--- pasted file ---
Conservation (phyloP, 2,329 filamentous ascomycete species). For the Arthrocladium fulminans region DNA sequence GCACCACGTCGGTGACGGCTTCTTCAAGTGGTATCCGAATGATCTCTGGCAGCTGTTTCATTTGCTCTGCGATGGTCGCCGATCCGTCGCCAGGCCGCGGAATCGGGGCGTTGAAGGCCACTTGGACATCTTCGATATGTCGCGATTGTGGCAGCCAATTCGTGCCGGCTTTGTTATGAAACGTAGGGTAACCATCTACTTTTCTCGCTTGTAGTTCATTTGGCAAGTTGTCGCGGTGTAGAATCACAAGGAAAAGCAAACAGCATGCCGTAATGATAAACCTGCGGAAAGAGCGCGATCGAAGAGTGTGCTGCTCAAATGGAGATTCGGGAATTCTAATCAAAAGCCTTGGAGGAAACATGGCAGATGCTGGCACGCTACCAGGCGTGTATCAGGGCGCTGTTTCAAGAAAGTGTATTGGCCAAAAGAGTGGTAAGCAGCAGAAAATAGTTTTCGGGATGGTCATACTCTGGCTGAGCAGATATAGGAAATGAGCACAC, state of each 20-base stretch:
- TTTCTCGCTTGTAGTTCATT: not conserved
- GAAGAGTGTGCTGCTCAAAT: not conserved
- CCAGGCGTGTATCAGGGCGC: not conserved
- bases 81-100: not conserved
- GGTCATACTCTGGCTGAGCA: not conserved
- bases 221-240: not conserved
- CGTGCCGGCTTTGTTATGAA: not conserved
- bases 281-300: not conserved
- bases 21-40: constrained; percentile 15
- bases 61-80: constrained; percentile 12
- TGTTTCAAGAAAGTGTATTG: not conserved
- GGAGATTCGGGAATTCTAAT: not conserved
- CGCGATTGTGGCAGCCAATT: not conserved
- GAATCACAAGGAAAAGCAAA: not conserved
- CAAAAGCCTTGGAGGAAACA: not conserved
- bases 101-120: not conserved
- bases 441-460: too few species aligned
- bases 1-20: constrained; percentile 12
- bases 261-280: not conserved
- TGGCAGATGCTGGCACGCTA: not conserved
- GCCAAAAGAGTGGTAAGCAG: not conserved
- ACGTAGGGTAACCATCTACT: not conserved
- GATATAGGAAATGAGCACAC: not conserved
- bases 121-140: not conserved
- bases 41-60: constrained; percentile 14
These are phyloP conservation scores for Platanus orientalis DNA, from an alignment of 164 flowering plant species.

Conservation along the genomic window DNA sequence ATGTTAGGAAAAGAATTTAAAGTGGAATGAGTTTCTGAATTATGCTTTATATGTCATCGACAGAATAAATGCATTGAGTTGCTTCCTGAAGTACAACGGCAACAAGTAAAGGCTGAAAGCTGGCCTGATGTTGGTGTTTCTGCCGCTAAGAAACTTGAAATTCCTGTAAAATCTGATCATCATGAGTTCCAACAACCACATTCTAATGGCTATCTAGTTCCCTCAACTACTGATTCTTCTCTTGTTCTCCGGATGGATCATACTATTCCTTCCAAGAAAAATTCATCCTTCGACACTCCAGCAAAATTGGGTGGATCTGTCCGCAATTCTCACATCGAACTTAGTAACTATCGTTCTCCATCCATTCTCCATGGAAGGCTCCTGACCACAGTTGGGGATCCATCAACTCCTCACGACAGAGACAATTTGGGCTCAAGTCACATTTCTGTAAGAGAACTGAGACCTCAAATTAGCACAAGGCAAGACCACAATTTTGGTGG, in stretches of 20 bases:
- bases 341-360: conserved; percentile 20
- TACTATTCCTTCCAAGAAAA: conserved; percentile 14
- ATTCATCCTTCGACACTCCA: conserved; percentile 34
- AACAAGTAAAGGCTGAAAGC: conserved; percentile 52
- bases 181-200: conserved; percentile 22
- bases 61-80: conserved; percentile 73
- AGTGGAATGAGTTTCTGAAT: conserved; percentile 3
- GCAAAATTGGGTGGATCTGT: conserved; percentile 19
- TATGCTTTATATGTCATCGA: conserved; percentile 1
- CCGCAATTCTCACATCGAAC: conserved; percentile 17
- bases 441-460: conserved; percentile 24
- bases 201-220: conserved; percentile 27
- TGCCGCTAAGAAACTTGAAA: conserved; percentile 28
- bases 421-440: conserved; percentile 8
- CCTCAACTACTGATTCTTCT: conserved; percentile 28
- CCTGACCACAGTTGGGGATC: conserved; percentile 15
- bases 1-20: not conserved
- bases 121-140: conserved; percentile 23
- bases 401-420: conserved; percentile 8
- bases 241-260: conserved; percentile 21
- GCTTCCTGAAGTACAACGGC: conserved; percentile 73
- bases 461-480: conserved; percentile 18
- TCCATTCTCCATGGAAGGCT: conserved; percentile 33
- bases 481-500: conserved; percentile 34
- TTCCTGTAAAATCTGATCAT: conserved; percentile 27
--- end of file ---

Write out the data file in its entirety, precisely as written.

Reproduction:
Conservation (phyloP, 2,329 filamentous ascomycete species). For the Arthrocladium fulminans region DNA sequence GCACCACGTCGGTGACGGCTTCTTCAAGTGGTATCCGAATGATCTCTGGCAGCTGTTTCATTTGCTCTGCGATGGTCGCCGATCCGTCGCCAGGCCGCGGAATCGGGGCGTTGAAGGCCACTTGGACATCTTCGATATGTCGCGATTGTGGCAGCCAATTCGTGCCGGCTTTGTTATGAAACGTAGGGTAACCATCTACTTTTCTCGCTTGTAGTTCATTTGGCAAGTTGTCGCGGTGTAGAATCACAAGGAAAAGCAAACAGCATGCCGTAATGATAAACCTGCGGAAAGAGCGCGATCGAAGAGTGTGCTGCTCAAATGGAGATTCGGGAATTCTAATCAAAAGCCTTGGAGGAAACATGGCAGATGCTGGCACGCTACCAGGCGTGTATCAGGGCGCTGTTTCAAGAAAGTGTATTGGCCAAAAGAGTGGTAAGCAGCAGAAAATAGTTTTCGGGATGGTCATACTCTGGCTGAGCAGATATAGGAAATGAGCACAC, state of each 20-base stretch:
- TTTCTCGCTTGTAGTTCATT: not conserved
- GAAGAGTGTGCTGCTCAAAT: not conserved
- CCAGGCGTGTATCAGGGCGC: not conserved
- bases 81-100: not conserved
- GGTCATACTCTGGCTGAGCA: not conserved
- bases 221-240: not conserved
- CGTGCCGGCTTTGTTATGAA: not conserved
- bases 281-300: not conserved
- bases 21-40: constrained; percentile 15
- bases 61-80: constrained; percentile 12
- TGTTTCAAGAAAGTGTATTG: not conserved
- GGAGATTCGGGAATTCTAAT: not conserved
- CGCGATTGTGGCAGCCAATT: not conserved
- GAATCACAAGGAAAAGCAAA: not conserved
- CAAAAGCCTTGGAGGAAACA: not conserved
- bases 101-120: not conserved
- bases 441-460: too few species aligned
- bases 1-20: constrained; percentile 12
- bases 261-280: not conserved
- TGGCAGATGCTGGCACGCTA: not conserved
- GCCAAAAGAGTGGTAAGCAG: not conserved
- ACGTAGGGTAACCATCTACT: not conserved
- GATATAGGAAATGAGCACAC: not conserved
- bases 121-140: not conserved
- bases 41-60: constrained; percentile 14
These are phyloP conservation scores for Platanus orientalis DNA, from an alignment of 164 flowering plant species.

Conservation along the genomic window DNA sequence ATGTTAGGAAAAGAATTTAAAGTGGAATGAGTTTCTGAATTATGCTTTATATGTCATCGACAGAATAAATGCATTGAGTTGCTTCCTGAAGTACAACGGCAACAAGTAAAGGCTGAAAGCTGGCCTGATGTTGGTGTTTCTGCCGCTAAGAAACTTGAAATTCCTGTAAAATCTGATCATCATGAGTTCCAACAACCACATTCTAATGGCTATCTAGTTCCCTCAACTACTGATTCTTCTCTTGTTCTCCGGATGGATCATACTATTCCTTCCAAGAAAAATTCATCCTTCGACACTCCAGCAAAATTGGGTGGATCTGTCCGCAATTCTCACATCGAACTTAGTAACTATCGTTCTCCATCCATTCTCCATGGAAGGCTCCTGACCACAGTTGGGGATCCATCAACTCCTCACGACAGAGACAATTTGGGCTCAAGTCACATTTCTGTAAGAGAACTGAGACCTCAAATTAGCACAAGGCAAGACCACAATTTTGGTGG, in stretches of 20 bases:
- bases 341-360: conserved; percentile 20
- TACTATTCCTTCCAAGAAAA: conserved; percentile 14
- ATTCATCCTTCGACACTCCA: conserved; percentile 34
- AACAAGTAAAGGCTGAAAGC: conserved; percentile 52
- bases 181-200: conserved; percentile 22
- bases 61-80: conserved; percentile 73
- AGTGGAATGAGTTTCTGAAT: conserved; percentile 3
- GCAAAATTGGGTGGATCTGT: conserved; percentile 19
- TATGCTTTATATGTCATCGA: conserved; percentile 1
- CCGCAATTCTCACATCGAAC: conserved; percentile 17
- bases 441-460: conserved; percentile 24
- bases 201-220: conserved; percentile 27
- TGCCGCTAAGAAACTTGAAA: conserved; percentile 28
- bases 421-440: conserved; percentile 8
- CCTCAACTACTGATTCTTCT: conserved; percentile 28
- CCTGACCACAGTTGGGGATC: conserved; percentile 15
- bases 1-20: not conserved
- bases 121-140: conserved; percentile 23
- bases 401-420: conserved; percentile 8
- bases 241-260: conserved; percentile 21
- GCTTCCTGAAGTACAACGGC: conserved; percentile 73
- bases 461-480: conserved; percentile 18
- TCCATTCTCCATGGAAGGCT: conserved; percentile 33
- bases 481-500: conserved; percentile 34
- TTCCTGTAAAATCTGATCAT: conserved; percentile 27